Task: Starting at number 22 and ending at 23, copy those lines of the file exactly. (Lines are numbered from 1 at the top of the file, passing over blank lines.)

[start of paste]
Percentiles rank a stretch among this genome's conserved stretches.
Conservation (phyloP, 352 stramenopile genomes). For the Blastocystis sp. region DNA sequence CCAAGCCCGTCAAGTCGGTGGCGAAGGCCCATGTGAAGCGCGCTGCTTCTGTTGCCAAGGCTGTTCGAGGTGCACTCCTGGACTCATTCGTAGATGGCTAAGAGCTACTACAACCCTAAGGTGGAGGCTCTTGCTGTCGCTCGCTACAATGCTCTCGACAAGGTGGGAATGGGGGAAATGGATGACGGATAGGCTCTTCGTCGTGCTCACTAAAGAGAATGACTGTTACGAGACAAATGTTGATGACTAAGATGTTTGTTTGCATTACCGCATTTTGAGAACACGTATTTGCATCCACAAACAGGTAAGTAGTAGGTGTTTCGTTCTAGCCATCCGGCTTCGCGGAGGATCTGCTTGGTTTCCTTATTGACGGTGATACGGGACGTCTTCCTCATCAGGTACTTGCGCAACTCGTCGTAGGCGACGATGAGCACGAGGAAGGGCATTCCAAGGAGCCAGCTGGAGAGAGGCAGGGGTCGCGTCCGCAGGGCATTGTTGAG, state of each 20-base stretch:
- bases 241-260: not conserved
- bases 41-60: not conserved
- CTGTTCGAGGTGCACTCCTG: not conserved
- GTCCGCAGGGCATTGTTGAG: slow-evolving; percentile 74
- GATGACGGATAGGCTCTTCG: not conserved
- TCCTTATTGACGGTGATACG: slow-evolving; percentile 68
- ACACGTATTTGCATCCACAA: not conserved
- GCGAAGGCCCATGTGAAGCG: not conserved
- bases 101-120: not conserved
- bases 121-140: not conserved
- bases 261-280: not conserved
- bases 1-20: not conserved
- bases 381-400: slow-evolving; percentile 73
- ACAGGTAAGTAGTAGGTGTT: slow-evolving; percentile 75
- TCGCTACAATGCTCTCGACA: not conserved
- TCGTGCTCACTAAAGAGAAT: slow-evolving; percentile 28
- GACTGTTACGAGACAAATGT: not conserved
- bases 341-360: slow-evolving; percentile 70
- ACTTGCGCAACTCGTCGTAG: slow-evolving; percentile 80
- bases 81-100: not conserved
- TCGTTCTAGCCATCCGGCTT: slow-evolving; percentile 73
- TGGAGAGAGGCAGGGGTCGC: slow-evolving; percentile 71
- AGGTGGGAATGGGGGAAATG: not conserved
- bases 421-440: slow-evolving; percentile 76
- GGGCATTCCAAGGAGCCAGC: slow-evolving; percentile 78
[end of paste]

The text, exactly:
- bases 81-100: not conserved
- TCGTTCTAGCCATCCGGCTT: slow-evolving; percentile 73